Acclaimed writer Stephen King is one of the best-selling authors of all time and his stories have served as inspiration for countless theatrical features, TV movies and miniseries. While his words may well be his power, adaptations of said words often leave much to be desired. However, among a considerable number of sub-standard, low-budget and poorly-executed titles are a selection of true classics that serve to illustrate King’s unique storytelling ability…
5. The Green Mile (1999, dir. Frank Darabont)
Frank Darabont’s second Stephen King adaptation - based upon the serial novel that King released in six parts through-out 1996 - The Green Mile stars Tom Hanks as Paul Edgecomb, supervisor of the death row wing of Cold Mountain Penitentiary during the early 1930’s. Told through flashbacks with the elderly Edgecomb serving as narrator, the film recounts the tale of John Coffey (Michael Clarke Duncan), a convicted (albeit innocent) child-killer and ‘gentle-giant’, who also happens to possess a supernatural healing ability. Despite a runtime in excess of three hours, The Green Mile is a captivating and highly moving film that includes superb performances from its cast and masterful direction from Darabont.
4. Misery (1990, dir. Rob Reiner)
James Caan star as Paul Sheldon, famous author and creator of the Misery Chastain series, who is nursed back to health after a car accident by ‘number one fan’ Annie Wilkes (Kathy Burke, in an Academy Award and Golden Globe winning performance). After learning that Paul plans to kill off the Misery character in his latest book, Annie snaps and keeps the novelist captive while forcing him to burn the manuscript and start anew. Rob Reiner’s second foray into King territory is much darker than his first and builds to a thrilling and horrific climax, while both Bates and Caan are exceptional in their roles.
3. Stand By Me (1986, dir. Rob Reiner)
With King firmly established as a horror writer by the early 80s, the 1982 collection Different Seasons showcased his ability to shift from the genre and Rob Reiner’s 1986 adaptation of The Body delivered one of the most memorable movies of the decade. Narrated by writer Gordie LaChance (Richard Dreyfuss), Stand By Me recounts a life-changing experience from his childhood, where young Gordie (Wil Wheaton) and his friends Chris (River Phoenix), Teddy (Corey Feldman) and Vern (Jerry O’Connell) had set out on an adventure to find the missing body of a local boy. Stand By Me has proven to be a timeless film with its themes of friendship and youthful innocence, and one to which almost everyone can relate.
2. The Shawshank Redemption (1994, dir. Frank Darabont)
The second film on this list to be directed by Frank Darabont (and the second to be adapted from Different Seasons) The Shawshank Redemption stars Tim Robbins as Andy Dufresne, a banker who spends almost two decades in Shawshank State Penitentiary after he is wrongly accused of murdering his wife and her lover. Andy becomes acquainted with another inmate Red (Morgan Freeman), and the two strike up a lasting friendship amidst the harsh brutalities of prison life. Dealing with themes of hope, redemption and faith, The Shawshank Redemption is an inspirational film and its popularity has increased immensely over time, with the movie currently sitting atop the IMDb’s 250 Greatest Films of All Time.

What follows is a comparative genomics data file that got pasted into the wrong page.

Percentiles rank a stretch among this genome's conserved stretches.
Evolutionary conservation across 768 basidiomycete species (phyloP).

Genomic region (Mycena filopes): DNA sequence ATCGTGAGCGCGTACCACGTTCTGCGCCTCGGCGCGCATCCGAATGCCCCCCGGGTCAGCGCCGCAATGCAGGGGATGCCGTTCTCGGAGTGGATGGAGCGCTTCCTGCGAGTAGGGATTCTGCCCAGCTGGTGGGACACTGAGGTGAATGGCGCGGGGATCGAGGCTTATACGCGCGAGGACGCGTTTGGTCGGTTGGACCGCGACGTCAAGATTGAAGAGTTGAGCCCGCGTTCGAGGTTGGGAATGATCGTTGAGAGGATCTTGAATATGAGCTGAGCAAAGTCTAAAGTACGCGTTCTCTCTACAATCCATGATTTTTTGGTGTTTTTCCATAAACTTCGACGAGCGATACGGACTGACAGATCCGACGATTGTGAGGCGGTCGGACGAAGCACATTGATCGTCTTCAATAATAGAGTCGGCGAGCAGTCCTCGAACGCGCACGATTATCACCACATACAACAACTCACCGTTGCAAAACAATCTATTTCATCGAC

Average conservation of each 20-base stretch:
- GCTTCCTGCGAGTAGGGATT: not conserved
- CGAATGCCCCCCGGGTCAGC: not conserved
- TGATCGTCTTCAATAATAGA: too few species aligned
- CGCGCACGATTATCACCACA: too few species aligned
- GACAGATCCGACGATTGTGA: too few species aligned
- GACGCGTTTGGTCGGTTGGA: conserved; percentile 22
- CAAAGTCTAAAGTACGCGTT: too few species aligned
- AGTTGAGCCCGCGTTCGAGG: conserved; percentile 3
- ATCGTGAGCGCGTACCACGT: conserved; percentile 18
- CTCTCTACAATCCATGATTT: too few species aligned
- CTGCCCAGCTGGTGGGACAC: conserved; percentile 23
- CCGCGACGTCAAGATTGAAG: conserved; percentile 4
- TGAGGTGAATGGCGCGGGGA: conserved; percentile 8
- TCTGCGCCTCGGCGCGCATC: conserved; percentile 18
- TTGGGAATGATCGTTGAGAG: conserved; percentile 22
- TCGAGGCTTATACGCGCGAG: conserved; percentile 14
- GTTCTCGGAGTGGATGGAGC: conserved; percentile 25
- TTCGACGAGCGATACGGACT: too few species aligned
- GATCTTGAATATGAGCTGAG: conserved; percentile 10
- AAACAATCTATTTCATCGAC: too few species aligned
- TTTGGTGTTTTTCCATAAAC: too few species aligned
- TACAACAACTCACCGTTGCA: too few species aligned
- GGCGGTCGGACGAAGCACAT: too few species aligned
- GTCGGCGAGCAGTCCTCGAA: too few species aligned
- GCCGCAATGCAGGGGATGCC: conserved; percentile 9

1. The Shining (1980, dir. Stanley Kubrick)
Stanley Kubrick’s horror masterpiece initially opened to mixed reviews, Golden Raspberry nominations and criticism towards the changes made to the source novel, while King himself described the film ‘dreadfully upsetting’. As with The Shawshank Redemption, The Shining’s popularity and status have enjoyed spectacular growth in the years following release and it now stands as one of the finest examples of its genre. A gripping and iconic film with Jack Nicholson thoroughly convincing in the role of Jack Torrance, caretaker of the isolated Overlook Hotel, who descends into madness as a result of the hotel’s supernatural inhabitants and is urged to murder his wife Wendy (Shelley Duvall) and psychic son Danny (Danny Lloyd).
Jack Torrance meets Delbert Grady:
Carrie (1976, dir. Brian De Palma)
The Dead Zone (1983, dir. David Cronenberg)
The Running Man (1987, dir. Paul Michael Glaser)
Apt Pupil (1998, dir. Bryan Singer)
The Mist (2007, dir. Frank Darabont)
While on the small-screen, Salem’s Lot (1979) and It (1990) are fine examples that manage to retain much of their impact after all these years.
Agree? Disagree? We'd love to hear your comments on the list...